10 February 2006

the seuxal politics of pop culture

The latest "special edition" of Vanity Fair featuring nude, pasty white, young beauties Keira Knightley and Scarlett Johansson:

LA Times:

"The clothed male represents some form of dominance," said UCLA art history professor Albert Boime, a modern art specialist. "Whereas the women appear much more vulnerable and subject to the whims of the male." (No kidding. Check out the photo on Page 132 of Ford playfully biting the ample, surgically enhanced bosom of aging sexpot Mamie Van Doren.)

What keeps the cover photograph within the bounds of good taste, said Boime, is that it is not explicitly sexual, "mainly because the women do not respond to Tom Ford ... , and they don't seem to be seductive themselves. They don't cast alluring glances, they are sort of indifferent."

There's something familiar about this scene. I can't put my finger on it. The men are clothed and the women sit unabashedly naked, indifferent to their surroundings.

I don't know what to make of Vanity Fair. Does it have substance or is it pure upper-middle class consumerist fluff? The first forty pages are advertisements for unnecessary high-end consumer brands like Calvin Klein, Prada and J. Crew. But occasionally they publish genuine journalistic endeavors.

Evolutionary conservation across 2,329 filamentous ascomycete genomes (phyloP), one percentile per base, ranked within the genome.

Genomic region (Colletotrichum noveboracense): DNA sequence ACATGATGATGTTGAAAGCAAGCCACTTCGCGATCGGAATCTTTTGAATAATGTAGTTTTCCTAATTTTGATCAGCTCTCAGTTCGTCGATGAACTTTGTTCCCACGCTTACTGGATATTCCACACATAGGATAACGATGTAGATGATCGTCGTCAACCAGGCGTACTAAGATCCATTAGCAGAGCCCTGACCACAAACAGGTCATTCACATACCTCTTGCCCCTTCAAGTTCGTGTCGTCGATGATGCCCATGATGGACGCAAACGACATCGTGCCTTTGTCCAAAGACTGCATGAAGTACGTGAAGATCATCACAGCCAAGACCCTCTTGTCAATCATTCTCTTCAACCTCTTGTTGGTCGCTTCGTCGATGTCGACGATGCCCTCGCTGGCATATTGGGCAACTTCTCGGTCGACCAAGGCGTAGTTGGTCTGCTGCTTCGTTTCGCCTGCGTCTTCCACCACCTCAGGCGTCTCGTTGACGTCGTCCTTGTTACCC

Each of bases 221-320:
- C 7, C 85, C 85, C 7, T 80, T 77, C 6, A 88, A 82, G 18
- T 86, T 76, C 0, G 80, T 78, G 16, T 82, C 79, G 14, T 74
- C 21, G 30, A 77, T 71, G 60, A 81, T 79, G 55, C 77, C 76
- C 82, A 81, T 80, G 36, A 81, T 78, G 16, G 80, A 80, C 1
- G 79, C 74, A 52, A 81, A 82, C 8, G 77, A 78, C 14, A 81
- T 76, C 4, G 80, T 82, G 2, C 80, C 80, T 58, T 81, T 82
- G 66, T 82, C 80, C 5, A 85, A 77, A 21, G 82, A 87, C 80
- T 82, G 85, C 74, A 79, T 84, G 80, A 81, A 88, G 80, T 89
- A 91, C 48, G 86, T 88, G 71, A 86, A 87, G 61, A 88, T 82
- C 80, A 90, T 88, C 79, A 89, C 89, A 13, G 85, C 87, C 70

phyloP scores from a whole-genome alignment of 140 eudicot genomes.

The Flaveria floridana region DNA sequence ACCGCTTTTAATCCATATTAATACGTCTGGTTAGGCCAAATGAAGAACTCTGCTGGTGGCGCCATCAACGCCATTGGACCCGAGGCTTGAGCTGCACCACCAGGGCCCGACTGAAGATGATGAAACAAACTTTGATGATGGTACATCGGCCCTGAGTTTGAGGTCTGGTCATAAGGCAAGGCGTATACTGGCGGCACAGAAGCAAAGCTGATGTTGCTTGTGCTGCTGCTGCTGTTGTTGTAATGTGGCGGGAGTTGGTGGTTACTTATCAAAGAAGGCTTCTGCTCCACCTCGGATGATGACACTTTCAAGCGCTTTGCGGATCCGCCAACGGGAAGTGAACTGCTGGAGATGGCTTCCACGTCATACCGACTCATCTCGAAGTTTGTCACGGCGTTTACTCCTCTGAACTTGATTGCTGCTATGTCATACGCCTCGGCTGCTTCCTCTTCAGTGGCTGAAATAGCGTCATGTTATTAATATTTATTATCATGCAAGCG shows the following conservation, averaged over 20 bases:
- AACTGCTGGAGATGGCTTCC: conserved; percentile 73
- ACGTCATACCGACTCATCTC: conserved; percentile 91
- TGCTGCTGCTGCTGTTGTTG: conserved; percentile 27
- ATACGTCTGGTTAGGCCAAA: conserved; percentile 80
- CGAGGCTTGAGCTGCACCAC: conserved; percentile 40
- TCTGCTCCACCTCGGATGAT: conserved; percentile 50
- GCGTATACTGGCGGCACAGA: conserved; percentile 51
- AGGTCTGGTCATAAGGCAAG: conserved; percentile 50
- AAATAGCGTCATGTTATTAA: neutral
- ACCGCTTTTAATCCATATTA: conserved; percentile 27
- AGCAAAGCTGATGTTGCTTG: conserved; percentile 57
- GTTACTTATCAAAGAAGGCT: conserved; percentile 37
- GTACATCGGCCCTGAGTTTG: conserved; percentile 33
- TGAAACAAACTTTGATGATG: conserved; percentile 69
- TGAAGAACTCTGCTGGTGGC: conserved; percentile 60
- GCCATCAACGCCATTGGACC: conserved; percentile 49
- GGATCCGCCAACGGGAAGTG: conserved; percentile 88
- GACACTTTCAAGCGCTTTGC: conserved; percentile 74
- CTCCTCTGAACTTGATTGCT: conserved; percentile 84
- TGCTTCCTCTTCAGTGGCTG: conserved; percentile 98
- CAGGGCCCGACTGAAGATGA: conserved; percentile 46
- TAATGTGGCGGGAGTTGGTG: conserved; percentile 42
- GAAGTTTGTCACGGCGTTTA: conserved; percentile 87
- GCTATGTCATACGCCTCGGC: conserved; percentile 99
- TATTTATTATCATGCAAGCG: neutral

What are your thoughts on the cover? Should we burn British and Swedish embassies because two European girls have disgraced America's newsstands?

I personally think it's a cheap publicity stunt by two actresses who already receive enough attention from the merit of their own work. Perhaps the Academy voters like some T&A?


I guess you could say this is the "Original Pime". I stopped blogging here regularly in May 2008 (if you don't count the B-Sides diversion - yes it gets confusing) when I joined the Tumblr revolution. Going forward bravely into 2009, this site will serve to house any large image work I produce.

Peace out.


My Other Blogs

  © Free Blogger Templates Photoblog III by Ourblogtemplates.com 2008

Back to TOP